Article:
The first full design by local architect David Esler, Black Sheep is a core golf-only development built on a cornfield west of Chicago. A real unexpected find, the club boasts a charming, understated feel and 27 quality holes of golf set across an open, windswept prairie-style property. Elser arranged his principal 18 holes on one side of the clubhouse, with the front nine set in a large loop that is wrapped around a back nine zigzagging through the interior. This arrangement ensured a constant change of direction, and plenty of natural variety in terms of terrain and also prevailing winds.
The whole experience at Black Sheep smacks of classical Golden Age golf. There are only a few trees on the course and very intimate green-to-tee transitions. Fairways are generously proportioned but generally allow thoughtful players to take risks in order to setup a better route to the green. The shaggy, fringed bunkering style is perfectly suited to both the nature of the test as well as the nature of the bumpy, rolling terrain. On occasion the angle of the odd fairway bunker juts into play a little too sharply, but like the greens, most of the traps are well constructed and well considered, and sit very naturally on the ground.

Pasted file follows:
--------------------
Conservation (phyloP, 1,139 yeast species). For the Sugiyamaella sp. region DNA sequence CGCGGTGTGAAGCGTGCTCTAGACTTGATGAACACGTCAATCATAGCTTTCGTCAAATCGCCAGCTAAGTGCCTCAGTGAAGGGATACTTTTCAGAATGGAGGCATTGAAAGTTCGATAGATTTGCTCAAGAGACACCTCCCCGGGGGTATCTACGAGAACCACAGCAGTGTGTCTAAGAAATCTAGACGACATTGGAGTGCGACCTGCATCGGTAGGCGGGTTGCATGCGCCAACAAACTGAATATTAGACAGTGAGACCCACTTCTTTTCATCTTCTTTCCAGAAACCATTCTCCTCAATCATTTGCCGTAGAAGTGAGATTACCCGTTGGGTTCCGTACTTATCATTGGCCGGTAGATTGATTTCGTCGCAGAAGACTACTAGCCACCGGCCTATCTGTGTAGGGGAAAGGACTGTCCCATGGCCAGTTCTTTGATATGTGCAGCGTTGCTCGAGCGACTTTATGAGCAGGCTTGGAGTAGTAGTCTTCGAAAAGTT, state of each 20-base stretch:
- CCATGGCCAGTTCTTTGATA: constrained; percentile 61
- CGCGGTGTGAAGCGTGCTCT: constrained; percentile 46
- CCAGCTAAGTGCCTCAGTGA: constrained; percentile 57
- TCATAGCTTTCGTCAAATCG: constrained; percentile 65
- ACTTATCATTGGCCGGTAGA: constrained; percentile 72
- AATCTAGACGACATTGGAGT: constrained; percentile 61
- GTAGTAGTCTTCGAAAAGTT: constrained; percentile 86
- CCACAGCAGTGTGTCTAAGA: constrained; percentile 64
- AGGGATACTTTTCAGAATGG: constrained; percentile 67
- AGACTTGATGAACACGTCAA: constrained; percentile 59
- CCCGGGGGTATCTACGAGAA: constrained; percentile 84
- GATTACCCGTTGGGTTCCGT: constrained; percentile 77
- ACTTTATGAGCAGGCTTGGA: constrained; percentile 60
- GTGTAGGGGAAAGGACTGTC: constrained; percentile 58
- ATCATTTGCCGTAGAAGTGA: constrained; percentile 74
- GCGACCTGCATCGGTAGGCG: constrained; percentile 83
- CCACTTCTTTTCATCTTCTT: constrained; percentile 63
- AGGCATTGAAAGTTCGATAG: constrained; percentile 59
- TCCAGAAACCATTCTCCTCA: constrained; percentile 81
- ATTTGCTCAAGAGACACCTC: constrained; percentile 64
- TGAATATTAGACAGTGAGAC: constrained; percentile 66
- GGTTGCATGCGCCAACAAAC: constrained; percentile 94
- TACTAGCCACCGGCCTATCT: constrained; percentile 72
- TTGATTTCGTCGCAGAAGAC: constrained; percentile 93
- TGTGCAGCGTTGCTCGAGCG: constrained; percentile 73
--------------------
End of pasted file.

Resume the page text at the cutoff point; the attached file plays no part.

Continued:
The start at Black Sheep is especially good. Leaning greens at the opening two holes challenge those who are out of position back in the fairway, while the par three 3rd features an excellent green angled off the surrounding bunkers. The rest is equally impressive. As is the third nine, which is a little less consistent than the main course but does house one of the best holes on the property, the short 25th, which plays into a skinny shelf and a terrific target sandwiched between striking sand traps.